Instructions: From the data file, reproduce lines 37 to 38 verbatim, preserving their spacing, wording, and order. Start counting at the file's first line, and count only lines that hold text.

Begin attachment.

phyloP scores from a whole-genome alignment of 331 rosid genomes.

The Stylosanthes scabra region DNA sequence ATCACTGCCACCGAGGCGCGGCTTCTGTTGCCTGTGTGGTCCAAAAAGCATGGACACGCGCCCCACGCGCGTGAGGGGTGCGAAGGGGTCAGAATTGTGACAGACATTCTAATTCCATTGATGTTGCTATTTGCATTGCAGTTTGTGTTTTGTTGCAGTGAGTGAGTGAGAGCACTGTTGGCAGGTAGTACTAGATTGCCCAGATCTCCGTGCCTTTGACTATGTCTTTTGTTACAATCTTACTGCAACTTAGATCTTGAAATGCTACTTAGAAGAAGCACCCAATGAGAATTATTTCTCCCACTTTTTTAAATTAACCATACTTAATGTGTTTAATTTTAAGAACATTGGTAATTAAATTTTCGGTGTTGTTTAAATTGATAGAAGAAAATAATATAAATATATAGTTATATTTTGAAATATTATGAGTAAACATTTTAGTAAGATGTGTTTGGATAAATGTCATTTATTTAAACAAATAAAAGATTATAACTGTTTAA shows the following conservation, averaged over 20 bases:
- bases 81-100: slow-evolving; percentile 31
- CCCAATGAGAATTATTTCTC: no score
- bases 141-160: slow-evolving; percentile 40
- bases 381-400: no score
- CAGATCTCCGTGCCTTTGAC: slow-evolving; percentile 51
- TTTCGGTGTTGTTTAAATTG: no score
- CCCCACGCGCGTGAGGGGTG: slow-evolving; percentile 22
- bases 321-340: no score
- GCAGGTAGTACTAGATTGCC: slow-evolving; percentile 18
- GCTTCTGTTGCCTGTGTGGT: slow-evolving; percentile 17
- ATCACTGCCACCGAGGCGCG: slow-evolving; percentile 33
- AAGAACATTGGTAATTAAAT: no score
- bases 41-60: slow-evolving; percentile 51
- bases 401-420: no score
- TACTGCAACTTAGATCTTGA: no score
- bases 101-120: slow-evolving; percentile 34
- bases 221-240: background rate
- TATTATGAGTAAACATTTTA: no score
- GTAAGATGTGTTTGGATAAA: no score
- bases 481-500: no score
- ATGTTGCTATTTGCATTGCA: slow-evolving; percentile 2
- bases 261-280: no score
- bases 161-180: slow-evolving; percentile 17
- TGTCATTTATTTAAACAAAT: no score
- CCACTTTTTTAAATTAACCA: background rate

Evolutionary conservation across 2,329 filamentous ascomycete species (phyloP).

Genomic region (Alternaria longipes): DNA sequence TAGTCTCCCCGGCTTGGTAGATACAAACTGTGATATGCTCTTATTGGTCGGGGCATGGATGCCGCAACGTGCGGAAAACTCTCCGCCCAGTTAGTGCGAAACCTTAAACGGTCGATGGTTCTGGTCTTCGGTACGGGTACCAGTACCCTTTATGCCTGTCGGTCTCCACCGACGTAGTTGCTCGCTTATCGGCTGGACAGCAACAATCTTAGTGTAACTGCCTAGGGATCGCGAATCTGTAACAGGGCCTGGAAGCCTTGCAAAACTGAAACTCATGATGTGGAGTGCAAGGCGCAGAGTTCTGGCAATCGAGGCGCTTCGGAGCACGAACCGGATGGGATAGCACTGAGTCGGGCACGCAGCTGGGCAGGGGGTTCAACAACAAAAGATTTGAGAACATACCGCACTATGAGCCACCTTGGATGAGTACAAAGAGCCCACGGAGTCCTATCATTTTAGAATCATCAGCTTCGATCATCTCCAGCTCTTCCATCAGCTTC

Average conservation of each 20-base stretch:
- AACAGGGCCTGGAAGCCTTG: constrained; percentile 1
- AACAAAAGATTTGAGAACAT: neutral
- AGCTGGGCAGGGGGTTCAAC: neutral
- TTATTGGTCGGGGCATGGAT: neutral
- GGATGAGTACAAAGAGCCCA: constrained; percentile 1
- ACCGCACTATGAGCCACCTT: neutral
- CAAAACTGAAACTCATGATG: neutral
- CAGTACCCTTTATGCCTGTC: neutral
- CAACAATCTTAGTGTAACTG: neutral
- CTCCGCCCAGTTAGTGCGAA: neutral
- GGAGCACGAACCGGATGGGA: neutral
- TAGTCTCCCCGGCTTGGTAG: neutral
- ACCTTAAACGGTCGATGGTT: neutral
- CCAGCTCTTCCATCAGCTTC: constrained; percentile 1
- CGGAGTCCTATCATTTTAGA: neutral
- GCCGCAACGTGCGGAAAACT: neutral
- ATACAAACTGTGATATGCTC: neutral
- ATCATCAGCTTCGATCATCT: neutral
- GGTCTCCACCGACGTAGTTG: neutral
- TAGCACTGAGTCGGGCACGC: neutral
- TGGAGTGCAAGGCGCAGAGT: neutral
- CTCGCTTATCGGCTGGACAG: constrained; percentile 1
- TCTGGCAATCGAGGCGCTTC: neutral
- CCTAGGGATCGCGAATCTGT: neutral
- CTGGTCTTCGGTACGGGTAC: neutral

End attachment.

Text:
- CAAAACTGAAACTCATGATG: neutral
- CAGTACCCTTTATGCCTGTC: neutral